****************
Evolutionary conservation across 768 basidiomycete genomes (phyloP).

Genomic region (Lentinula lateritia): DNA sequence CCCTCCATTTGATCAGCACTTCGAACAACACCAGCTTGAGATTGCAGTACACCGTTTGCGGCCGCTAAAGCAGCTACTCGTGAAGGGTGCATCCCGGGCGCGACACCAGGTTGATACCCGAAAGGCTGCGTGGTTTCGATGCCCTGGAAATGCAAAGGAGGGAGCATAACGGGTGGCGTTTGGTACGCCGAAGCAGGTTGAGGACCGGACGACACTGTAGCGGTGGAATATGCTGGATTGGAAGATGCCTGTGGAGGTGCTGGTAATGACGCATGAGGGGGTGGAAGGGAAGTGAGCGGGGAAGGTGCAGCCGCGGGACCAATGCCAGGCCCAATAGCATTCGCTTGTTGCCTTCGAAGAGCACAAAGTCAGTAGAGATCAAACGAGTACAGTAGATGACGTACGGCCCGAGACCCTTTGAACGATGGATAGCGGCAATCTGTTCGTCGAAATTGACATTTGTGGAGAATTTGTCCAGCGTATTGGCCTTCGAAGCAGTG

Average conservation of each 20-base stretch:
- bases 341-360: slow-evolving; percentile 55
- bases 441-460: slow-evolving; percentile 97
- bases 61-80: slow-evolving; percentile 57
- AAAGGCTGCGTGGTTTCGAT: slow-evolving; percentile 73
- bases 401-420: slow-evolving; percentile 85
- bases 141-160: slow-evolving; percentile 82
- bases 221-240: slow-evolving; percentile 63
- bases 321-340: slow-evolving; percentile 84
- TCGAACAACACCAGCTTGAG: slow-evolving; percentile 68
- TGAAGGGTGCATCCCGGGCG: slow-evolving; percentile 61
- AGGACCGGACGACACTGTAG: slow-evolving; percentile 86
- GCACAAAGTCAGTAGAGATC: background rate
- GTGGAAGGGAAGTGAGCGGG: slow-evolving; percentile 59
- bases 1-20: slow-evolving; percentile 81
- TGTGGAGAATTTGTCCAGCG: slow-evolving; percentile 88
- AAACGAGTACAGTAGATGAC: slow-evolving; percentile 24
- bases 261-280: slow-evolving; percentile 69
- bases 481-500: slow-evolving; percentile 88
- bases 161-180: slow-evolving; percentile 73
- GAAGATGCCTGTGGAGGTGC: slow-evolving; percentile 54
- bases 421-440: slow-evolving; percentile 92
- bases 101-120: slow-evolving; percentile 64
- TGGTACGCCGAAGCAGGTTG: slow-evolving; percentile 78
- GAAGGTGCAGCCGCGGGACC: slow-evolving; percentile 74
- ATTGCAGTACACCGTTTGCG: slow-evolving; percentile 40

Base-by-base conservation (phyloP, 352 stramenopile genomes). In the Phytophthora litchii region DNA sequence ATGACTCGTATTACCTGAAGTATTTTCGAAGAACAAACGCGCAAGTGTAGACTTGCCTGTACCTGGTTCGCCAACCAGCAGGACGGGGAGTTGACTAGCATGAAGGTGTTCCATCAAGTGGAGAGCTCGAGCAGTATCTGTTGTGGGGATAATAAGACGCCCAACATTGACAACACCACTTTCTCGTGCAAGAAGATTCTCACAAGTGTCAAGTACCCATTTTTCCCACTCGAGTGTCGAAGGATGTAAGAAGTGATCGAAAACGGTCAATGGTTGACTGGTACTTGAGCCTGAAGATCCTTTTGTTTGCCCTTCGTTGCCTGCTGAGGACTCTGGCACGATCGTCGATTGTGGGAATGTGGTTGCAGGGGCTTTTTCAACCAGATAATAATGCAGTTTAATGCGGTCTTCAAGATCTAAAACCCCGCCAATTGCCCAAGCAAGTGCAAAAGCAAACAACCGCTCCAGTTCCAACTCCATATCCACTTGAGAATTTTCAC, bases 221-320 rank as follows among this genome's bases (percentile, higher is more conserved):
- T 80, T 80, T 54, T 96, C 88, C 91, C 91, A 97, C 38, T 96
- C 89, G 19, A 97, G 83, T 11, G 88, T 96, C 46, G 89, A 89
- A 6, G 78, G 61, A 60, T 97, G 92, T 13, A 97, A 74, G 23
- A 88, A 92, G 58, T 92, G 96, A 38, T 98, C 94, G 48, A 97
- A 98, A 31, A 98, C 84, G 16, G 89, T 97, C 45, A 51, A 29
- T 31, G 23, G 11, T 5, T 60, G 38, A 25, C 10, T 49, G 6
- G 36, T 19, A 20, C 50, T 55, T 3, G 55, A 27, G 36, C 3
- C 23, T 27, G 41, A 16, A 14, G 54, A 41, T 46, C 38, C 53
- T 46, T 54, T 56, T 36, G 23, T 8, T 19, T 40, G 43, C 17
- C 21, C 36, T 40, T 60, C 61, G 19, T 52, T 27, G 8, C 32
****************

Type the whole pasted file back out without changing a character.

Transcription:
Evolutionary conservation across 768 basidiomycete genomes (phyloP).

Genomic region (Lentinula lateritia): DNA sequence CCCTCCATTTGATCAGCACTTCGAACAACACCAGCTTGAGATTGCAGTACACCGTTTGCGGCCGCTAAAGCAGCTACTCGTGAAGGGTGCATCCCGGGCGCGACACCAGGTTGATACCCGAAAGGCTGCGTGGTTTCGATGCCCTGGAAATGCAAAGGAGGGAGCATAACGGGTGGCGTTTGGTACGCCGAAGCAGGTTGAGGACCGGACGACACTGTAGCGGTGGAATATGCTGGATTGGAAGATGCCTGTGGAGGTGCTGGTAATGACGCATGAGGGGGTGGAAGGGAAGTGAGCGGGGAAGGTGCAGCCGCGGGACCAATGCCAGGCCCAATAGCATTCGCTTGTTGCCTTCGAAGAGCACAAAGTCAGTAGAGATCAAACGAGTACAGTAGATGACGTACGGCCCGAGACCCTTTGAACGATGGATAGCGGCAATCTGTTCGTCGAAATTGACATTTGTGGAGAATTTGTCCAGCGTATTGGCCTTCGAAGCAGTG

Average conservation of each 20-base stretch:
- bases 341-360: slow-evolving; percentile 55
- bases 441-460: slow-evolving; percentile 97
- bases 61-80: slow-evolving; percentile 57
- AAAGGCTGCGTGGTTTCGAT: slow-evolving; percentile 73
- bases 401-420: slow-evolving; percentile 85
- bases 141-160: slow-evolving; percentile 82
- bases 221-240: slow-evolving; percentile 63
- bases 321-340: slow-evolving; percentile 84
- TCGAACAACACCAGCTTGAG: slow-evolving; percentile 68
- TGAAGGGTGCATCCCGGGCG: slow-evolving; percentile 61
- AGGACCGGACGACACTGTAG: slow-evolving; percentile 86
- GCACAAAGTCAGTAGAGATC: background rate
- GTGGAAGGGAAGTGAGCGGG: slow-evolving; percentile 59
- bases 1-20: slow-evolving; percentile 81
- TGTGGAGAATTTGTCCAGCG: slow-evolving; percentile 88
- AAACGAGTACAGTAGATGAC: slow-evolving; percentile 24
- bases 261-280: slow-evolving; percentile 69
- bases 481-500: slow-evolving; percentile 88
- bases 161-180: slow-evolving; percentile 73
- GAAGATGCCTGTGGAGGTGC: slow-evolving; percentile 54
- bases 421-440: slow-evolving; percentile 92
- bases 101-120: slow-evolving; percentile 64
- TGGTACGCCGAAGCAGGTTG: slow-evolving; percentile 78
- GAAGGTGCAGCCGCGGGACC: slow-evolving; percentile 74
- ATTGCAGTACACCGTTTGCG: slow-evolving; percentile 40

Base-by-base conservation (phyloP, 352 stramenopile genomes). In the Phytophthora litchii region DNA sequence ATGACTCGTATTACCTGAAGTATTTTCGAAGAACAAACGCGCAAGTGTAGACTTGCCTGTACCTGGTTCGCCAACCAGCAGGACGGGGAGTTGACTAGCATGAAGGTGTTCCATCAAGTGGAGAGCTCGAGCAGTATCTGTTGTGGGGATAATAAGACGCCCAACATTGACAACACCACTTTCTCGTGCAAGAAGATTCTCACAAGTGTCAAGTACCCATTTTTCCCACTCGAGTGTCGAAGGATGTAAGAAGTGATCGAAAACGGTCAATGGTTGACTGGTACTTGAGCCTGAAGATCCTTTTGTTTGCCCTTCGTTGCCTGCTGAGGACTCTGGCACGATCGTCGATTGTGGGAATGTGGTTGCAGGGGCTTTTTCAACCAGATAATAATGCAGTTTAATGCGGTCTTCAAGATCTAAAACCCCGCCAATTGCCCAAGCAAGTGCAAAAGCAAACAACCGCTCCAGTTCCAACTCCATATCCACTTGAGAATTTTCAC, bases 221-320 rank as follows among this genome's bases (percentile, higher is more conserved):
- T 80, T 80, T 54, T 96, C 88, C 91, C 91, A 97, C 38, T 96
- C 89, G 19, A 97, G 83, T 11, G 88, T 96, C 46, G 89, A 89
- A 6, G 78, G 61, A 60, T 97, G 92, T 13, A 97, A 74, G 23
- A 88, A 92, G 58, T 92, G 96, A 38, T 98, C 94, G 48, A 97
- A 98, A 31, A 98, C 84, G 16, G 89, T 97, C 45, A 51, A 29
- T 31, G 23, G 11, T 5, T 60, G 38, A 25, C 10, T 49, G 6
- G 36, T 19, A 20, C 50, T 55, T 3, G 55, A 27, G 36, C 3
- C 23, T 27, G 41, A 16, A 14, G 54, A 41, T 46, C 38, C 53
- T 46, T 54, T 56, T 36, G 23, T 8, T 19, T 40, G 43, C 17
- C 21, C 36, T 40, T 60, C 61, G 19, T 52, T 27, G 8, C 32